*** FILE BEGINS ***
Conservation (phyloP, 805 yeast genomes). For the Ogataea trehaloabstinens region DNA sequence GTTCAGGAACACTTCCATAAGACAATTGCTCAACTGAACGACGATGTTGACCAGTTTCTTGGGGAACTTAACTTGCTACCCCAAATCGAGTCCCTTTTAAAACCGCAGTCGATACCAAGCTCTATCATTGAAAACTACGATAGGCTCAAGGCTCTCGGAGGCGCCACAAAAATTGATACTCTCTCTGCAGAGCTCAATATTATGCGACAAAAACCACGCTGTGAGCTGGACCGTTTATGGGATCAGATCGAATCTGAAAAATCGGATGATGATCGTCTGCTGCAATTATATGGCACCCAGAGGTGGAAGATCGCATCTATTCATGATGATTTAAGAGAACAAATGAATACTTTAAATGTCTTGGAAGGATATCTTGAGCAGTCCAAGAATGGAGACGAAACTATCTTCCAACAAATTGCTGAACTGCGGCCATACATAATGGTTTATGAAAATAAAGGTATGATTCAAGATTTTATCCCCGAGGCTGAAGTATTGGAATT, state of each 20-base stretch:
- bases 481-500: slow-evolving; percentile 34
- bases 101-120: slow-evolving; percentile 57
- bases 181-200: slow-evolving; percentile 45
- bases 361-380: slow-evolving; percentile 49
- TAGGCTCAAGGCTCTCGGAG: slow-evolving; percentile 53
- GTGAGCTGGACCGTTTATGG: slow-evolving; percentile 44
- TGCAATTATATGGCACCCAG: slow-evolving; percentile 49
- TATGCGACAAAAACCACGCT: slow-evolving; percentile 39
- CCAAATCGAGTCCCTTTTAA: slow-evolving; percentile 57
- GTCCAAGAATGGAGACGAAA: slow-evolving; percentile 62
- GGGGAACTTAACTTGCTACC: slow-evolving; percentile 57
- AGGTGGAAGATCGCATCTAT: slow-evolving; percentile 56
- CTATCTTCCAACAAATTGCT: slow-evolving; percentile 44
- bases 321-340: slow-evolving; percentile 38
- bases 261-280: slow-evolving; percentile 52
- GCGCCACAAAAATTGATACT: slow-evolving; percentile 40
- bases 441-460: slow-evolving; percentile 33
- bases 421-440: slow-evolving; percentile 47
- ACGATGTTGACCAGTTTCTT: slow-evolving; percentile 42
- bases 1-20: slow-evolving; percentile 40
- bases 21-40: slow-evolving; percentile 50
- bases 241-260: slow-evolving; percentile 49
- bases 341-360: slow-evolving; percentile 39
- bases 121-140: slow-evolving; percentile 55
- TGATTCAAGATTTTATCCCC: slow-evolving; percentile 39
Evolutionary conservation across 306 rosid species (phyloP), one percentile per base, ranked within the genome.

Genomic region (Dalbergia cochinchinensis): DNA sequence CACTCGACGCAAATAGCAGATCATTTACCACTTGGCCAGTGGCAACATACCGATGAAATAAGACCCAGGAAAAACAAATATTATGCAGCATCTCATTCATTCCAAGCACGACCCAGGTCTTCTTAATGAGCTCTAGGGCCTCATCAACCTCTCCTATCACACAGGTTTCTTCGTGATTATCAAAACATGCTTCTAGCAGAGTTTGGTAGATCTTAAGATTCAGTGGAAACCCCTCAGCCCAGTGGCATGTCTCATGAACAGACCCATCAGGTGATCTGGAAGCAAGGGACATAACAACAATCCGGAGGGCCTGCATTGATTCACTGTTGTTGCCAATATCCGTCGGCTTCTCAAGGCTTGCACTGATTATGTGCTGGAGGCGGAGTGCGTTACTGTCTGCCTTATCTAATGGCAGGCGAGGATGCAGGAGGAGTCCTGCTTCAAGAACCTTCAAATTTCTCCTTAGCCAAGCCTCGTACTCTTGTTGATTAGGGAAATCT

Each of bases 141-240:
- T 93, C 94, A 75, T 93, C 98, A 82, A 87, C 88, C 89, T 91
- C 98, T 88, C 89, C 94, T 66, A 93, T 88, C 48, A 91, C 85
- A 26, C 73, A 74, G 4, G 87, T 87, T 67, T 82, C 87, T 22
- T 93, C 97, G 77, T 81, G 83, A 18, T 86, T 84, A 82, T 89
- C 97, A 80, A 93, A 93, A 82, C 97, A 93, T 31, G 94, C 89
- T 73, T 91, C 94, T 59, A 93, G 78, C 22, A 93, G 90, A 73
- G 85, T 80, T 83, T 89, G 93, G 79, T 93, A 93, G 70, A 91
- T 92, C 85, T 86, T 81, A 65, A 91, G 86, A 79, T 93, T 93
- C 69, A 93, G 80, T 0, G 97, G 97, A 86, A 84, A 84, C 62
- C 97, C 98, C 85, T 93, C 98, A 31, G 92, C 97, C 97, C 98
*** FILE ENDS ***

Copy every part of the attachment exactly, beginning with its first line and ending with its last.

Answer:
Conservation (phyloP, 805 yeast genomes). For the Ogataea trehaloabstinens region DNA sequence GTTCAGGAACACTTCCATAAGACAATTGCTCAACTGAACGACGATGTTGACCAGTTTCTTGGGGAACTTAACTTGCTACCCCAAATCGAGTCCCTTTTAAAACCGCAGTCGATACCAAGCTCTATCATTGAAAACTACGATAGGCTCAAGGCTCTCGGAGGCGCCACAAAAATTGATACTCTCTCTGCAGAGCTCAATATTATGCGACAAAAACCACGCTGTGAGCTGGACCGTTTATGGGATCAGATCGAATCTGAAAAATCGGATGATGATCGTCTGCTGCAATTATATGGCACCCAGAGGTGGAAGATCGCATCTATTCATGATGATTTAAGAGAACAAATGAATACTTTAAATGTCTTGGAAGGATATCTTGAGCAGTCCAAGAATGGAGACGAAACTATCTTCCAACAAATTGCTGAACTGCGGCCATACATAATGGTTTATGAAAATAAAGGTATGATTCAAGATTTTATCCCCGAGGCTGAAGTATTGGAATT, state of each 20-base stretch:
- bases 481-500: slow-evolving; percentile 34
- bases 101-120: slow-evolving; percentile 57
- bases 181-200: slow-evolving; percentile 45
- bases 361-380: slow-evolving; percentile 49
- TAGGCTCAAGGCTCTCGGAG: slow-evolving; percentile 53
- GTGAGCTGGACCGTTTATGG: slow-evolving; percentile 44
- TGCAATTATATGGCACCCAG: slow-evolving; percentile 49
- TATGCGACAAAAACCACGCT: slow-evolving; percentile 39
- CCAAATCGAGTCCCTTTTAA: slow-evolving; percentile 57
- GTCCAAGAATGGAGACGAAA: slow-evolving; percentile 62
- GGGGAACTTAACTTGCTACC: slow-evolving; percentile 57
- AGGTGGAAGATCGCATCTAT: slow-evolving; percentile 56
- CTATCTTCCAACAAATTGCT: slow-evolving; percentile 44
- bases 321-340: slow-evolving; percentile 38
- bases 261-280: slow-evolving; percentile 52
- GCGCCACAAAAATTGATACT: slow-evolving; percentile 40
- bases 441-460: slow-evolving; percentile 33
- bases 421-440: slow-evolving; percentile 47
- ACGATGTTGACCAGTTTCTT: slow-evolving; percentile 42
- bases 1-20: slow-evolving; percentile 40
- bases 21-40: slow-evolving; percentile 50
- bases 241-260: slow-evolving; percentile 49
- bases 341-360: slow-evolving; percentile 39
- bases 121-140: slow-evolving; percentile 55
- TGATTCAAGATTTTATCCCC: slow-evolving; percentile 39
Evolutionary conservation across 306 rosid species (phyloP), one percentile per base, ranked within the genome.

Genomic region (Dalbergia cochinchinensis): DNA sequence CACTCGACGCAAATAGCAGATCATTTACCACTTGGCCAGTGGCAACATACCGATGAAATAAGACCCAGGAAAAACAAATATTATGCAGCATCTCATTCATTCCAAGCACGACCCAGGTCTTCTTAATGAGCTCTAGGGCCTCATCAACCTCTCCTATCACACAGGTTTCTTCGTGATTATCAAAACATGCTTCTAGCAGAGTTTGGTAGATCTTAAGATTCAGTGGAAACCCCTCAGCCCAGTGGCATGTCTCATGAACAGACCCATCAGGTGATCTGGAAGCAAGGGACATAACAACAATCCGGAGGGCCTGCATTGATTCACTGTTGTTGCCAATATCCGTCGGCTTCTCAAGGCTTGCACTGATTATGTGCTGGAGGCGGAGTGCGTTACTGTCTGCCTTATCTAATGGCAGGCGAGGATGCAGGAGGAGTCCTGCTTCAAGAACCTTCAAATTTCTCCTTAGCCAAGCCTCGTACTCTTGTTGATTAGGGAAATCT

Each of bases 141-240:
- T 93, C 94, A 75, T 93, C 98, A 82, A 87, C 88, C 89, T 91
- C 98, T 88, C 89, C 94, T 66, A 93, T 88, C 48, A 91, C 85
- A 26, C 73, A 74, G 4, G 87, T 87, T 67, T 82, C 87, T 22
- T 93, C 97, G 77, T 81, G 83, A 18, T 86, T 84, A 82, T 89
- C 97, A 80, A 93, A 93, A 82, C 97, A 93, T 31, G 94, C 89
- T 73, T 91, C 94, T 59, A 93, G 78, C 22, A 93, G 90, A 73
- G 85, T 80, T 83, T 89, G 93, G 79, T 93, A 93, G 70, A 91
- T 92, C 85, T 86, T 81, A 65, A 91, G 86, A 79, T 93, T 93
- C 69, A 93, G 80, T 0, G 97, G 97, A 86, A 84, A 84, C 62
- C 97, C 98, C 85, T 93, C 98, A 31, G 92, C 97, C 97, C 98